On a snowy morning late in December, I pulled the Jeep into the parking lot of the Matheson Wetlands Preserve, near Moab, Utah, to take part in its annual Christmas Bird Count. Marcy and Mary were waiting for me, coated, as I was, in shiny, “intelligent” materials. The snow glanced off our shoulders in flakes that thinned and thickened and thinned again. A clumsy stagehand worked the clouds. He couldn’t get the amount right.
“I don’t know if it’s going to get heavier or not,” Marcy said. “But let’s go on in.” We ducked into the brush, binoculars bouncing off our impermeable chests.
How we humans do love to count and balance things out at the end of a year. I have a friend who counts all her blessings. Literally. Writes them all down, with numerals to the left and periods to the right:
3) Car still runs.
We love to make lists—the best films, the best books, who’s the hottest, who’s the richest—how many mallards are on the water (three), how many harriers in the tree (two, the Northern), how many goldfinches in the bush (one, the Lesser; none in the hand).
I know writers who count how many words they’ve written. Other friends tally up how many pounds they’ve lost or gained. I don’t like scales. I use the mirror as a thermometer, stand naked, see where the blood pools.
Businesses count their sales. Heart disease, AIDS, cancer count their losses. My husband’s prostate-specific antigens keep going up.
Miguel, not a counter like Marcy and Mary and me, but hiking above the Preserve, said there had been hardly any geese around that year, but he could remember when they were as dense in the air as the flying monkeys in The Wizard of Oz.
“I guess I have sort of a weird way of tallying things,” he tucked his sunglasses under his chin, apologetically. “It’s the way my imagination works.”
Not at all. I knew exactly how many he meant.
I used to count my dolls, when I was a little girl, adding the ones Christmas had trucked in. My satisfaction was like a farmer’s looking over stored seed. My husband, as a boy, counted his marbles. My grandmother, who starved during the Second World War, reduced to eating boiled grass as the Japanese retreated, later in life counted the cans of peas and carrots she kept on racks in her garage. I won’t count how many times we had peas and carrots.
I know people who can’t buy any gifts until after Christmas; they need the discounts.
I asked Marcy how many times she’d done the Christmas Bird Count at the Matheson, an 894-acre, wild, riparian wetland skirting the Colorado River. Ten years and ten times, she told me, and five times as the regional compiler, responsible for all the bird-counting teams and tallies in Moab and Grand County.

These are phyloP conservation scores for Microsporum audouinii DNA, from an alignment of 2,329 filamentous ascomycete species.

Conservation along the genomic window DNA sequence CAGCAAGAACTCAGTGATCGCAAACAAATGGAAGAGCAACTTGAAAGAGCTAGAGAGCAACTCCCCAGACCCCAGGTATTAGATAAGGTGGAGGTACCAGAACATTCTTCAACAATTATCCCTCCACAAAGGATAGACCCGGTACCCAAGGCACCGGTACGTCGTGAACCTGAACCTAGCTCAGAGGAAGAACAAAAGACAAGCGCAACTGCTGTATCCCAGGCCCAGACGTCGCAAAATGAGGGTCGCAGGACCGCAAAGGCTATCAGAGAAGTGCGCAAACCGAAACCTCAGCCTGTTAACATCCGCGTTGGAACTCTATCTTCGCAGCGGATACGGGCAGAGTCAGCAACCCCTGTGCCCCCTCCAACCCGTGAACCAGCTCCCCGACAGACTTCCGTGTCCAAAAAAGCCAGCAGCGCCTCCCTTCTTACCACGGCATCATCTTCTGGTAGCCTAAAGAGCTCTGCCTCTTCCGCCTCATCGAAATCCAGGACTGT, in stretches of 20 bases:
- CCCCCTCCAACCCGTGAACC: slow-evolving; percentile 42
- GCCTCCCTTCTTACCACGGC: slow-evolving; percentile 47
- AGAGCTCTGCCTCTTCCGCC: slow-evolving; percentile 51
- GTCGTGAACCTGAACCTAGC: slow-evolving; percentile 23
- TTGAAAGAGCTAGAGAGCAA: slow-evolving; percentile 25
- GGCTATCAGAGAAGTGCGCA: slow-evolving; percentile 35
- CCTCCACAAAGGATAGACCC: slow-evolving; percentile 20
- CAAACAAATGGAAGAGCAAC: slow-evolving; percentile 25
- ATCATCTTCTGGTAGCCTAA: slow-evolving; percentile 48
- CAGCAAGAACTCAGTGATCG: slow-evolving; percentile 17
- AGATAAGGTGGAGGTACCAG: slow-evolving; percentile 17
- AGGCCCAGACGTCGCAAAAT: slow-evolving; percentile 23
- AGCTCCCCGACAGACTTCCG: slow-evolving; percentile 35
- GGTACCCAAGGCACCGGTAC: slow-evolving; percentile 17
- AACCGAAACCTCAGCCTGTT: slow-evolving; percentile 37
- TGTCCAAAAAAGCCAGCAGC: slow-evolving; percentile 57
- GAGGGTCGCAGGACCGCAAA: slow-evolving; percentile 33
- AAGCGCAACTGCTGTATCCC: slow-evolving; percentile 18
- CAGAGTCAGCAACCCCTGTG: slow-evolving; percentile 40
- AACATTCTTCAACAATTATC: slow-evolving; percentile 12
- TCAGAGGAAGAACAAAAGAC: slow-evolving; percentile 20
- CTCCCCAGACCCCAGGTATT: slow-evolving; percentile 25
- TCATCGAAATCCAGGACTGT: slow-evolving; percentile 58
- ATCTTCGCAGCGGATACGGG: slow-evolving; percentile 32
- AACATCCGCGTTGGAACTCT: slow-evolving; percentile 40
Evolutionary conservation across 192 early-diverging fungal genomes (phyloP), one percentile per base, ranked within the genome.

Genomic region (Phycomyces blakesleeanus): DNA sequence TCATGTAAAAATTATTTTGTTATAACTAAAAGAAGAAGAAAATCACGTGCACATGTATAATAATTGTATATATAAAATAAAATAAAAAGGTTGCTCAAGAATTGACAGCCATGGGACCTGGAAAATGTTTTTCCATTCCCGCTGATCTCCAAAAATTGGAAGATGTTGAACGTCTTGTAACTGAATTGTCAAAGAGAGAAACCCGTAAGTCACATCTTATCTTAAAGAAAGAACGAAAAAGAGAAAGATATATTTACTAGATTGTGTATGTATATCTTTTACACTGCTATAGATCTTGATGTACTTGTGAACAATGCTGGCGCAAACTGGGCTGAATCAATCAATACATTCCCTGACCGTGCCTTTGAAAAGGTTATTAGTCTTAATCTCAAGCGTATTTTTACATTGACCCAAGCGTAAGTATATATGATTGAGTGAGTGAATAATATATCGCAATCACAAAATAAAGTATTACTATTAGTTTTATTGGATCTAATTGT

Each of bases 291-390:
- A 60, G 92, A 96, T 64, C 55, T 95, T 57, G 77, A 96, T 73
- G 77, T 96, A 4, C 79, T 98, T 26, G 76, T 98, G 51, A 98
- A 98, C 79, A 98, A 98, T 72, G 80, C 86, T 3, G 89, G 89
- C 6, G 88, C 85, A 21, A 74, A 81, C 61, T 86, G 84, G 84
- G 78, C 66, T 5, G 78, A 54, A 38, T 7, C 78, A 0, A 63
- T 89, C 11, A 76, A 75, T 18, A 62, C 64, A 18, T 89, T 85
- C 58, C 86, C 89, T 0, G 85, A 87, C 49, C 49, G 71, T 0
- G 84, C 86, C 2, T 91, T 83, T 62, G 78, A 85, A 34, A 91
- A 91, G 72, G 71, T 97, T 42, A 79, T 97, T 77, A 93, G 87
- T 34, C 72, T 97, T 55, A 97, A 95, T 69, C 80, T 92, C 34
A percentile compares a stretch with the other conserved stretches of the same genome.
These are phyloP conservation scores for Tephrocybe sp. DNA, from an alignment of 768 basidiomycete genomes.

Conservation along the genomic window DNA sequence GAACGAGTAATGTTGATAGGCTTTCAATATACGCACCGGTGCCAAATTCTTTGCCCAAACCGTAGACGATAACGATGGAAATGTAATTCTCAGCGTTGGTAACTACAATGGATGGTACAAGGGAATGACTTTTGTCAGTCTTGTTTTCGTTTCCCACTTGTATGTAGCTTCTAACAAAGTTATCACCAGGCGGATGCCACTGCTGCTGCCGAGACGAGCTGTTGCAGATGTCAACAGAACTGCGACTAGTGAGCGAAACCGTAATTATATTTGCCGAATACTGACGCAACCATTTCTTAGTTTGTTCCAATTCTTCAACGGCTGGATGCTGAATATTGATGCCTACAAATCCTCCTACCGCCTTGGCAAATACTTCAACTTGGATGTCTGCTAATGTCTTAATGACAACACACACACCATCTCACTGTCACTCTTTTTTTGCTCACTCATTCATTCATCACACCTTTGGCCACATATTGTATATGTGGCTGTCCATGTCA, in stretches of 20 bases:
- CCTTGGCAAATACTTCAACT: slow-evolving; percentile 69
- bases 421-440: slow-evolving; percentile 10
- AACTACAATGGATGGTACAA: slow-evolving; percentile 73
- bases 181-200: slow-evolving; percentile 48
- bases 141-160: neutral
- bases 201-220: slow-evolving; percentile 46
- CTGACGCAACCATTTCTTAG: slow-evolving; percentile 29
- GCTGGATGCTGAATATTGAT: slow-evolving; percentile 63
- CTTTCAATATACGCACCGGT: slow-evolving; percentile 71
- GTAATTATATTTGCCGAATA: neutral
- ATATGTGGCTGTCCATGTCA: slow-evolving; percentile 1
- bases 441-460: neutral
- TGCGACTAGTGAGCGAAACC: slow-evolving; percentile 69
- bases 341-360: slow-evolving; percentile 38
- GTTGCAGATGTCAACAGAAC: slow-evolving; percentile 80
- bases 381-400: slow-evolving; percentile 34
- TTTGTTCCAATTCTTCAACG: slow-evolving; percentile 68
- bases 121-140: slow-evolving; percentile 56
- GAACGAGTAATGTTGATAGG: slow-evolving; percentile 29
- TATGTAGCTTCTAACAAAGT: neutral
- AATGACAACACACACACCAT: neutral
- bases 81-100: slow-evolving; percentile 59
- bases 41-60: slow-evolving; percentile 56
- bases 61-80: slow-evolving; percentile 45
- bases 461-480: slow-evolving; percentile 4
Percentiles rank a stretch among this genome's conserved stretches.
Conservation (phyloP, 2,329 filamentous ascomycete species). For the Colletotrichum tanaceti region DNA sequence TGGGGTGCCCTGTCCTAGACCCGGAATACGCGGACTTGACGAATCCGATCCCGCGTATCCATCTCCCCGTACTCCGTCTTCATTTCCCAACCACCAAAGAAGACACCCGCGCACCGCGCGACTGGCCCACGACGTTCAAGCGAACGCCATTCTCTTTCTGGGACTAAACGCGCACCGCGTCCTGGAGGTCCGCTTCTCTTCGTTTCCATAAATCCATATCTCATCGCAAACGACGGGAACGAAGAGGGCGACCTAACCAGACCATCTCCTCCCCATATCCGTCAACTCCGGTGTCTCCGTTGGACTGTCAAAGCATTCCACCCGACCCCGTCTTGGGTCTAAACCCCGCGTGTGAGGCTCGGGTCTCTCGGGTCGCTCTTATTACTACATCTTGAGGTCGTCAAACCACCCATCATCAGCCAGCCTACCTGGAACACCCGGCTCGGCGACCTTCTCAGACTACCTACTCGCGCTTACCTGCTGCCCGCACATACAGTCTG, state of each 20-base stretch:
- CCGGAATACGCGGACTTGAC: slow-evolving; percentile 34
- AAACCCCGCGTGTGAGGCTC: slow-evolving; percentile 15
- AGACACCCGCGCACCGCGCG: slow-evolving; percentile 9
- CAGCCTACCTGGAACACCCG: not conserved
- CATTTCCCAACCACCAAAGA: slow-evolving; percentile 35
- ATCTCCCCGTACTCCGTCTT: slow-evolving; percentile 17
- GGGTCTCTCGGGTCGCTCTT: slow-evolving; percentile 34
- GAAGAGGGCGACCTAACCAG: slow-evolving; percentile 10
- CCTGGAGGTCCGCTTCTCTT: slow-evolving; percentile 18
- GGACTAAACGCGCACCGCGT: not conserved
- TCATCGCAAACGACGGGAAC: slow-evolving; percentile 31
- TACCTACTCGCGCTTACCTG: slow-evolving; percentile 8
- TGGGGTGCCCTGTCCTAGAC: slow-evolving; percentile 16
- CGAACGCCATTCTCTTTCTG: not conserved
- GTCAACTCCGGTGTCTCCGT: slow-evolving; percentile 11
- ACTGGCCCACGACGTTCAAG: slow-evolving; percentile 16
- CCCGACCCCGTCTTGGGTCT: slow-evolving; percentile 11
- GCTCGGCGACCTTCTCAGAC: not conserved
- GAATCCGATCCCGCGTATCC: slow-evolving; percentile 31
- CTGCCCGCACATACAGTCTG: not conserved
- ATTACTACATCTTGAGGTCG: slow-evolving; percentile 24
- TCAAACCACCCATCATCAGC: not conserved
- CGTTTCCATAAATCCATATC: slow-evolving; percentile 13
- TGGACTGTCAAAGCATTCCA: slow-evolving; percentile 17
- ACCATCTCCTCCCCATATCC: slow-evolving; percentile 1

This was only my second time on her team. The previous year, Marcy and I spotted a coasting bald eagle. But that day it had been sunny and clear. This year, things were eerily quiet. The snow stopped, not on a dime but down a long ramp, then turned to freezing rain. A dozen Eurasian collared doves squatted in a cottonwood, puffed and silent. I recorded their number in our waterproof journal. After a while, we noted an overabundance of magpies and robins. Nothing against them, you know, but you always hope to see something extravagant. Over the sloughs a tide of starlings rose.
“200?” I asked.
“300?” Mary asked.
“500,” Marcy said.
The more familiar you are with a thing, the better you are at counting it. Astronomers are precise as they number the stars; a baby can’t count its toes. It’s all so overwhelming, at first.
“Are those,” Mary pointed high along the ridgeline, “the same three mallards we saw on the water?”
“Let’s say yes.”
“Have we counted those magpies already?”
“Let’s say no.”
I asked Marcy if there was something she’d always longed to see in the Preserve but still hadn’t. She told me that every year she hoped for a pygmy owl. In this bad weather, she said, owls might be out—it was just dark enough, nearly crepuscular. (Google has a website, Ngram, that counts how many times a word has been used in print between the years 1800 and 2000. “Crepuscular” is on the decline.) No sooner had Marcy said this than I started imagining I was hearing hoots. It’s a problem writers have. We count pygmies where there aren’t any.
At noon we started getting hungry and needed a break. We turned around as we drew close to the stink at the sewage plant. You don’t count the birds on the way back unless you see a new species; they’re probably the same ones you’ve counted already. We saw the same robins, or anyway decided they were; instead of owls, we came across a family of big-eyed, big-eared mule deer. A female, two young ‘uns, and across the trail from them, rutting, a six-pointed buck. All four froze and stared at us. We froze and stared back. One of the youngsters, not knowing any better, drew closer. In the buck’s eyes I imagined I read:
How many mammals?
Greater or Lesser?
Barbara Walters annually tallies up The Ten Most Fascinating People of the Year. I always hope for something extravagant but am disappointed.
Lesser, I answer. Though doing the best we can.
A buck can’t even count the points over its own head.
But he can feel the weight and knows, as time passes, he is more than he was.